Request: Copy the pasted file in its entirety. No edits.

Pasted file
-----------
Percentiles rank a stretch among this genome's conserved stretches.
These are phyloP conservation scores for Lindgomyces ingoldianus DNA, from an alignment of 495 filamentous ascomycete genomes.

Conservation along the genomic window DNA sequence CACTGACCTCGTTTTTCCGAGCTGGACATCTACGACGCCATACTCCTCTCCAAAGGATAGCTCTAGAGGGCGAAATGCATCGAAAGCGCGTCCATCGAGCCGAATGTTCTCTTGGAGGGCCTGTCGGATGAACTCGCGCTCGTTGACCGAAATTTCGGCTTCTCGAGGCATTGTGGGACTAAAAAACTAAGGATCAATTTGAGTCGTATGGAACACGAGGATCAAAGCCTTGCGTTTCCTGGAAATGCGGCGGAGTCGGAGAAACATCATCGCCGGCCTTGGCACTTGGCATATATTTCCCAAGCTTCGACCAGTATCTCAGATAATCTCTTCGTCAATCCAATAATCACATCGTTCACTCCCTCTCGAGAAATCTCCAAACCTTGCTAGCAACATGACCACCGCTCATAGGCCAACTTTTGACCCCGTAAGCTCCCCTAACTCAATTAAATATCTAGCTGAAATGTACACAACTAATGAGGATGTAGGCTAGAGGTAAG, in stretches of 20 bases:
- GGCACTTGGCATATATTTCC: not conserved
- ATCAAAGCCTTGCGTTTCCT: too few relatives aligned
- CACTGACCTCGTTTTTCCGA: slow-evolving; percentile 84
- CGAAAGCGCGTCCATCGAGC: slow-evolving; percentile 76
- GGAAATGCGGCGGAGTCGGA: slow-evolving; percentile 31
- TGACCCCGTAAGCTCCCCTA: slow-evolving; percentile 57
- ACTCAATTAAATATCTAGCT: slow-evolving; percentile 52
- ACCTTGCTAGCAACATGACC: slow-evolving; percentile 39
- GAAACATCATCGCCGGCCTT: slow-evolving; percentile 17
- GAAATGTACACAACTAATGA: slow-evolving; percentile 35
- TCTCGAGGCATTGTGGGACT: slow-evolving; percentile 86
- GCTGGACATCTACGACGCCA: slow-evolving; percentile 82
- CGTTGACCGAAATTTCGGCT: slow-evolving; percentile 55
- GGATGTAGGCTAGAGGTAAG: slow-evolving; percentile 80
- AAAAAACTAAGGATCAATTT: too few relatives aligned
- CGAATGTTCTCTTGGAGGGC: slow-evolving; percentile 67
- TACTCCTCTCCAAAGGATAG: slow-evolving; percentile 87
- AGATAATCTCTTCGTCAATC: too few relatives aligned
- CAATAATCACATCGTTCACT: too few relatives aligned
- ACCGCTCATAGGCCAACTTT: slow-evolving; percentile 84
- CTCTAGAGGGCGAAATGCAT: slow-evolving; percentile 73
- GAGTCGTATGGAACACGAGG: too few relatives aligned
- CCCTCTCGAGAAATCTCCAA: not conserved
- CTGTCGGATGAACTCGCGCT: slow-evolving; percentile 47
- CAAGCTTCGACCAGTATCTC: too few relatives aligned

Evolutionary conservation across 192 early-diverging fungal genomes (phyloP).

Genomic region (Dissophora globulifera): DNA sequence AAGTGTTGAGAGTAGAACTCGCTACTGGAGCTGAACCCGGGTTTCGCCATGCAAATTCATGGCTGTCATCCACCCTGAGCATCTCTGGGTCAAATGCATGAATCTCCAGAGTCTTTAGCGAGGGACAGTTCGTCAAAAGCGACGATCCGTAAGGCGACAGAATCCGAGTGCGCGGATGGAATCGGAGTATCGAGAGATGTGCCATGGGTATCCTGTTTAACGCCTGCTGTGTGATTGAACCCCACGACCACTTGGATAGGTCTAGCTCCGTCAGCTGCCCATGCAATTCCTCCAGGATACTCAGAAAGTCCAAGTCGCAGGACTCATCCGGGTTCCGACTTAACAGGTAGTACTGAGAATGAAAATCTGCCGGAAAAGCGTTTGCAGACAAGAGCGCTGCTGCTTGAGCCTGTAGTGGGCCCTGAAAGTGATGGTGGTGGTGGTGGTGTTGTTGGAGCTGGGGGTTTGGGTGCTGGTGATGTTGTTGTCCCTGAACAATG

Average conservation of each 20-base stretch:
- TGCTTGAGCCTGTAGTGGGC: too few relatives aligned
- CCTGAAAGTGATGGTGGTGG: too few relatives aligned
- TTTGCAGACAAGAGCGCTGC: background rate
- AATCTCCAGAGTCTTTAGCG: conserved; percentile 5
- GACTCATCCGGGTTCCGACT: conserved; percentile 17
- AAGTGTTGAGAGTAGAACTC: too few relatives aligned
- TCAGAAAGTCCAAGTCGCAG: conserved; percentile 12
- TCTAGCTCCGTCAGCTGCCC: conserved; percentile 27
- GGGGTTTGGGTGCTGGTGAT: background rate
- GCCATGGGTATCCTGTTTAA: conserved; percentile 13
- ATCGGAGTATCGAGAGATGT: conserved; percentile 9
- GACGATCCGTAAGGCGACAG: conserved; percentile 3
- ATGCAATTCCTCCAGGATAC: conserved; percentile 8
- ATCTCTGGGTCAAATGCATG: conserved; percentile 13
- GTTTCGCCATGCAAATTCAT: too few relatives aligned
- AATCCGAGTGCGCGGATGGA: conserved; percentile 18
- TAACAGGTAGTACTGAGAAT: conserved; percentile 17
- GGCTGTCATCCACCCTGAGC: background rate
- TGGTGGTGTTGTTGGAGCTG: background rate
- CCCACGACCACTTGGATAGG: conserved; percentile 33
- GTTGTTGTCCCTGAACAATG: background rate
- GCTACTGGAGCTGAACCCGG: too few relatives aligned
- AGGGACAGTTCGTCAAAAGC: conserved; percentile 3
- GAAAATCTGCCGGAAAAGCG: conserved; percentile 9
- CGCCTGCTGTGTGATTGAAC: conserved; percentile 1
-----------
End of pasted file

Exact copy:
Percentiles rank a stretch among this genome's conserved stretches.
These are phyloP conservation scores for Lindgomyces ingoldianus DNA, from an alignment of 495 filamentous ascomycete genomes.

Conservation along the genomic window DNA sequence CACTGACCTCGTTTTTCCGAGCTGGACATCTACGACGCCATACTCCTCTCCAAAGGATAGCTCTAGAGGGCGAAATGCATCGAAAGCGCGTCCATCGAGCCGAATGTTCTCTTGGAGGGCCTGTCGGATGAACTCGCGCTCGTTGACCGAAATTTCGGCTTCTCGAGGCATTGTGGGACTAAAAAACTAAGGATCAATTTGAGTCGTATGGAACACGAGGATCAAAGCCTTGCGTTTCCTGGAAATGCGGCGGAGTCGGAGAAACATCATCGCCGGCCTTGGCACTTGGCATATATTTCCCAAGCTTCGACCAGTATCTCAGATAATCTCTTCGTCAATCCAATAATCACATCGTTCACTCCCTCTCGAGAAATCTCCAAACCTTGCTAGCAACATGACCACCGCTCATAGGCCAACTTTTGACCCCGTAAGCTCCCCTAACTCAATTAAATATCTAGCTGAAATGTACACAACTAATGAGGATGTAGGCTAGAGGTAAG, in stretches of 20 bases:
- GGCACTTGGCATATATTTCC: not conserved
- ATCAAAGCCTTGCGTTTCCT: too few relatives aligned
- CACTGACCTCGTTTTTCCGA: slow-evolving; percentile 84
- CGAAAGCGCGTCCATCGAGC: slow-evolving; percentile 76
- GGAAATGCGGCGGAGTCGGA: slow-evolving; percentile 31
- TGACCCCGTAAGCTCCCCTA: slow-evolving; percentile 57
- ACTCAATTAAATATCTAGCT: slow-evolving; percentile 52
- ACCTTGCTAGCAACATGACC: slow-evolving; percentile 39
- GAAACATCATCGCCGGCCTT: slow-evolving; percentile 17
- GAAATGTACACAACTAATGA: slow-evolving; percentile 35
- TCTCGAGGCATTGTGGGACT: slow-evolving; percentile 86
- GCTGGACATCTACGACGCCA: slow-evolving; percentile 82
- CGTTGACCGAAATTTCGGCT: slow-evolving; percentile 55
- GGATGTAGGCTAGAGGTAAG: slow-evolving; percentile 80
- AAAAAACTAAGGATCAATTT: too few relatives aligned
- CGAATGTTCTCTTGGAGGGC: slow-evolving; percentile 67
- TACTCCTCTCCAAAGGATAG: slow-evolving; percentile 87
- AGATAATCTCTTCGTCAATC: too few relatives aligned
- CAATAATCACATCGTTCACT: too few relatives aligned
- ACCGCTCATAGGCCAACTTT: slow-evolving; percentile 84
- CTCTAGAGGGCGAAATGCAT: slow-evolving; percentile 73
- GAGTCGTATGGAACACGAGG: too few relatives aligned
- CCCTCTCGAGAAATCTCCAA: not conserved
- CTGTCGGATGAACTCGCGCT: slow-evolving; percentile 47
- CAAGCTTCGACCAGTATCTC: too few relatives aligned

Evolutionary conservation across 192 early-diverging fungal genomes (phyloP).

Genomic region (Dissophora globulifera): DNA sequence AAGTGTTGAGAGTAGAACTCGCTACTGGAGCTGAACCCGGGTTTCGCCATGCAAATTCATGGCTGTCATCCACCCTGAGCATCTCTGGGTCAAATGCATGAATCTCCAGAGTCTTTAGCGAGGGACAGTTCGTCAAAAGCGACGATCCGTAAGGCGACAGAATCCGAGTGCGCGGATGGAATCGGAGTATCGAGAGATGTGCCATGGGTATCCTGTTTAACGCCTGCTGTGTGATTGAACCCCACGACCACTTGGATAGGTCTAGCTCCGTCAGCTGCCCATGCAATTCCTCCAGGATACTCAGAAAGTCCAAGTCGCAGGACTCATCCGGGTTCCGACTTAACAGGTAGTACTGAGAATGAAAATCTGCCGGAAAAGCGTTTGCAGACAAGAGCGCTGCTGCTTGAGCCTGTAGTGGGCCCTGAAAGTGATGGTGGTGGTGGTGGTGTTGTTGGAGCTGGGGGTTTGGGTGCTGGTGATGTTGTTGTCCCTGAACAATG

Average conservation of each 20-base stretch:
- TGCTTGAGCCTGTAGTGGGC: too few relatives aligned
- CCTGAAAGTGATGGTGGTGG: too few relatives aligned
- TTTGCAGACAAGAGCGCTGC: background rate
- AATCTCCAGAGTCTTTAGCG: conserved; percentile 5
- GACTCATCCGGGTTCCGACT: conserved; percentile 17
- AAGTGTTGAGAGTAGAACTC: too few relatives aligned
- TCAGAAAGTCCAAGTCGCAG: conserved; percentile 12
- TCTAGCTCCGTCAGCTGCCC: conserved; percentile 27
- GGGGTTTGGGTGCTGGTGAT: background rate
- GCCATGGGTATCCTGTTTAA: conserved; percentile 13
- ATCGGAGTATCGAGAGATGT: conserved; percentile 9
- GACGATCCGTAAGGCGACAG: conserved; percentile 3
- ATGCAATTCCTCCAGGATAC: conserved; percentile 8
- ATCTCTGGGTCAAATGCATG: conserved; percentile 13
- GTTTCGCCATGCAAATTCAT: too few relatives aligned
- AATCCGAGTGCGCGGATGGA: conserved; percentile 18
- TAACAGGTAGTACTGAGAAT: conserved; percentile 17
- GGCTGTCATCCACCCTGAGC: background rate
- TGGTGGTGTTGTTGGAGCTG: background rate
- CCCACGACCACTTGGATAGG: conserved; percentile 33
- GTTGTTGTCCCTGAACAATG: background rate
- GCTACTGGAGCTGAACCCGG: too few relatives aligned
- AGGGACAGTTCGTCAAAAGC: conserved; percentile 3
- GAAAATCTGCCGGAAAAGCG: conserved; percentile 9
- CGCCTGCTGTGTGATTGAAC: conserved; percentile 1